But my main problem with the book, as a few others have expressed here (and it's certainly not a popular view) is that I have doubts about the veracity of the story. It's not that I'm blind to the cruelty that happens in the world, and It's not that I can't imagine this happening the way the author said it did. Yes, she made poor choice after poor choice to put (or keep) herself at risk, which becomes very frustrating for the reader to absorb. But a person's low self esteem can contribute to her being victimized and trapped in horrific circumstances. If you're not given approval from the people who should love you the most, and the most unconditionally, you lack basic tools of self preservation, which leaves you more prone to being a victim. Sophie makes many head-scratching decisions in the course of her interactions with Kas; she keeps letting him believe he can worm his way back into her life--even after she has escaped his immediate control and is back in her home country. Unlike other skeptics on this site, I get that her judgment might be impaired by fear and low self regard, and I understand that people don't always react to difficult situations the way the reader would like them to react.

But Sophie's story raises other red flags. I wanted to believe, not that this awful thing happened to Ms. Hayes, but that she wouldn't invent such a harrowing story (albeit seemingly not for notoriety or personal gain, but as a cautionary tale for others). But all the notes of victimization are hit almost too perfectly, and I couldn't get past the idea that maybe, just maybe, my emotional buttons of outrage were being pushed. Sophie is not only prostituted, but verbally abused and beaten nearly to death over and over again (which she describes each time in vivid detail) by someone with no redeeming qualities--someone whose actions she often excuses and whose approval she continues to court. At first this response provokes in me anger, then frustration, and finally a kind of numbness (much as the numbness Sophie adopted to survive her situation).

And what of Kas, her abuser? There's never any real sense of who he is and why she was so completely drawn in by him. He's a cartoon villain who doesn't really comes alive on these pages. (It's not that I want to know him. But, as Sophie says she loves Kas and has inextricably tied herself to him, it's important to get at least some realistic sense of him to understand her motivations better.) But Kas might as well have been an invention of a Lifetime movie screenwriter. When he gains her trust, he's almost too good to be true; suddenly (VERY suddenly) he becomes too vile to comprehend. He''s spent FOUR YEARS in the good-guy persona, building her up (without even sleeping with her in all that time, mind you) by saying and doing sensitive, empathetic things. Then he's suddenly incapable of doing or saying anything sensitive or empathetic. It could be that she wanted to believe in someone, and had blinders on where he was concerned, but it's hard to believe that someone as wary of men as Sophie was did not see any danger signs for four years from this completely narcissistic and likely sociopathic person. She had what could have been a healthy relationship with someone who regarded her highly and treated her well, and she sabotaged that relationship, only to pursue one with creepy Kas.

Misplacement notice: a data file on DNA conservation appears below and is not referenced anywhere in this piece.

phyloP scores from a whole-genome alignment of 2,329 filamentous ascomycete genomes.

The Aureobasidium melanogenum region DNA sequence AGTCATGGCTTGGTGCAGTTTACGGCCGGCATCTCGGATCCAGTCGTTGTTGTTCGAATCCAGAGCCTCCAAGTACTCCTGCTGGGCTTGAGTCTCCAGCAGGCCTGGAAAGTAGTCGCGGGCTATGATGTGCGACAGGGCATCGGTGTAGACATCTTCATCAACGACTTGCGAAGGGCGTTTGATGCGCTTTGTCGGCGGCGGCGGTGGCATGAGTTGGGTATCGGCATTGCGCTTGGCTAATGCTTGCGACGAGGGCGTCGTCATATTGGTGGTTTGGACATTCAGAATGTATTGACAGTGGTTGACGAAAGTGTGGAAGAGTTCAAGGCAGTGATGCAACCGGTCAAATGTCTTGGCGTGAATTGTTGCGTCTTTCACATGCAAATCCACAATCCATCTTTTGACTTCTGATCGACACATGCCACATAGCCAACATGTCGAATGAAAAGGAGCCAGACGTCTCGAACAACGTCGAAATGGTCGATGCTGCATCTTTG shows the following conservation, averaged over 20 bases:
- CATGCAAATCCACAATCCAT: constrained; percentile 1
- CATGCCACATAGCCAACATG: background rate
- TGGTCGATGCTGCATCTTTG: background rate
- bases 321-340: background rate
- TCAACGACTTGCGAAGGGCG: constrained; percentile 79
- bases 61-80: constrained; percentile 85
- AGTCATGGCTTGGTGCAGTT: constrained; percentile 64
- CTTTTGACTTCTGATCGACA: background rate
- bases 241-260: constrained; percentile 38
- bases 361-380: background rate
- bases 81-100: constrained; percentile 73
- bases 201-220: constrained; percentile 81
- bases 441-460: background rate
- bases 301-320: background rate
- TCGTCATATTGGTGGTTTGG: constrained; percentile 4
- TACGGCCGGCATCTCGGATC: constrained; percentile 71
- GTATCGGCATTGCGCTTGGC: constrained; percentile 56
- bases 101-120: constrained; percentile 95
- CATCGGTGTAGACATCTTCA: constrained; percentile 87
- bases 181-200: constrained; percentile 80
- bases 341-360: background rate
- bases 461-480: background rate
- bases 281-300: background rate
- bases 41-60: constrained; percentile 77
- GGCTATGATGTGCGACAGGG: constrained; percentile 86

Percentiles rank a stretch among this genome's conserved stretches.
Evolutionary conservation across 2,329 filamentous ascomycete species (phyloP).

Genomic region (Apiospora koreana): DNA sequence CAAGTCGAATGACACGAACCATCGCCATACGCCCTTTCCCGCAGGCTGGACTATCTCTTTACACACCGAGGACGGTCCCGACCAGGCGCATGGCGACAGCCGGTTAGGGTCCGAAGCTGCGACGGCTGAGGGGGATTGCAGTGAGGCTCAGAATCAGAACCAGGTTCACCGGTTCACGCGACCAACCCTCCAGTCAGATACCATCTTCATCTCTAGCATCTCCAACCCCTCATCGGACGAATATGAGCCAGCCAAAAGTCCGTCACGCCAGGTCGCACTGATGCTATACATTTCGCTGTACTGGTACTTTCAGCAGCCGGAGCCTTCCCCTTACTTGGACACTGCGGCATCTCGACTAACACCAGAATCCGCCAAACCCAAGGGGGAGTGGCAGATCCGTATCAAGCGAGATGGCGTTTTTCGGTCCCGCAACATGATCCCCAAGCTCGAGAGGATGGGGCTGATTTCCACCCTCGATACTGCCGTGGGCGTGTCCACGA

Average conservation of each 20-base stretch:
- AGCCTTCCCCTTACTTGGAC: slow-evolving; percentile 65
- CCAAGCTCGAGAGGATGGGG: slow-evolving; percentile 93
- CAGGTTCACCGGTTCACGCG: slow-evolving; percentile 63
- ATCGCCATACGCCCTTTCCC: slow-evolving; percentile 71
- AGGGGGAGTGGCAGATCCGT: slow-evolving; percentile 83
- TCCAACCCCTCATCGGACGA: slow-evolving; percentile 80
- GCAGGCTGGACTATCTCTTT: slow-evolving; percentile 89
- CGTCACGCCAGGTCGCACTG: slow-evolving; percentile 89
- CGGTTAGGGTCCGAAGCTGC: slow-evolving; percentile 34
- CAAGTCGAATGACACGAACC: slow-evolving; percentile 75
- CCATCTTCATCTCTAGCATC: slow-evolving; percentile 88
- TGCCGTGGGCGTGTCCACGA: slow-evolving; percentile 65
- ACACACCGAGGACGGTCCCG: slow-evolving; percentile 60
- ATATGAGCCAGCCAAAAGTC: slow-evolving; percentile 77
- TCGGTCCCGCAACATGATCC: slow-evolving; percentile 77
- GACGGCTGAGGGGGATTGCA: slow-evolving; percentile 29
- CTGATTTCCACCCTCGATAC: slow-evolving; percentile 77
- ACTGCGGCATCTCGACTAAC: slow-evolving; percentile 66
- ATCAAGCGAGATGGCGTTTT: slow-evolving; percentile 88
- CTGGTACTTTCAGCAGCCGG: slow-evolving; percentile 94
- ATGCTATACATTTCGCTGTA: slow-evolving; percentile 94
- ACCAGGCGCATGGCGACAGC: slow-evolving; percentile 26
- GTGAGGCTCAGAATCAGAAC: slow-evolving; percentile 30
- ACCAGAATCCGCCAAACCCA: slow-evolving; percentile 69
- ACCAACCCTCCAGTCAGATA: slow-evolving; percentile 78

By leaving this rating, I'm giving the author the benefit of the doubt that the story is (at least in essence) true. The truer it is, the more my heart goes out to Ms. Hayes. She may have partly engineered her victimization through her naivety and emotional damage, but she did not in any way deserve what happened to her. No one deserves to be victimized, especially not in this way--having their freedom to decide how to live their own life taken away. Trafficked is not fun to read, but I do applaud Sophie's courage in surviving her ordeal and telling her story as a warning to others.

If the story is not true, however, I'm not sure what rating I'd give it, and shame on the author and her editor and publisher for manipulating the sympathies of people who are genuinely shocked by these kind of events and concerned for victims' welfare. I felt manipulated and empty as I was reading James Frey's "memoir" and starting to doubt it (even before it was confirmed to be largely fictional), and I had some of the same emotions while reading this book. It doesn't matter at all to me how moving an account is, or what the motivation is for writing it, or even whether it's well written, if what is sold to me as non-fiction turns out to be fabrication.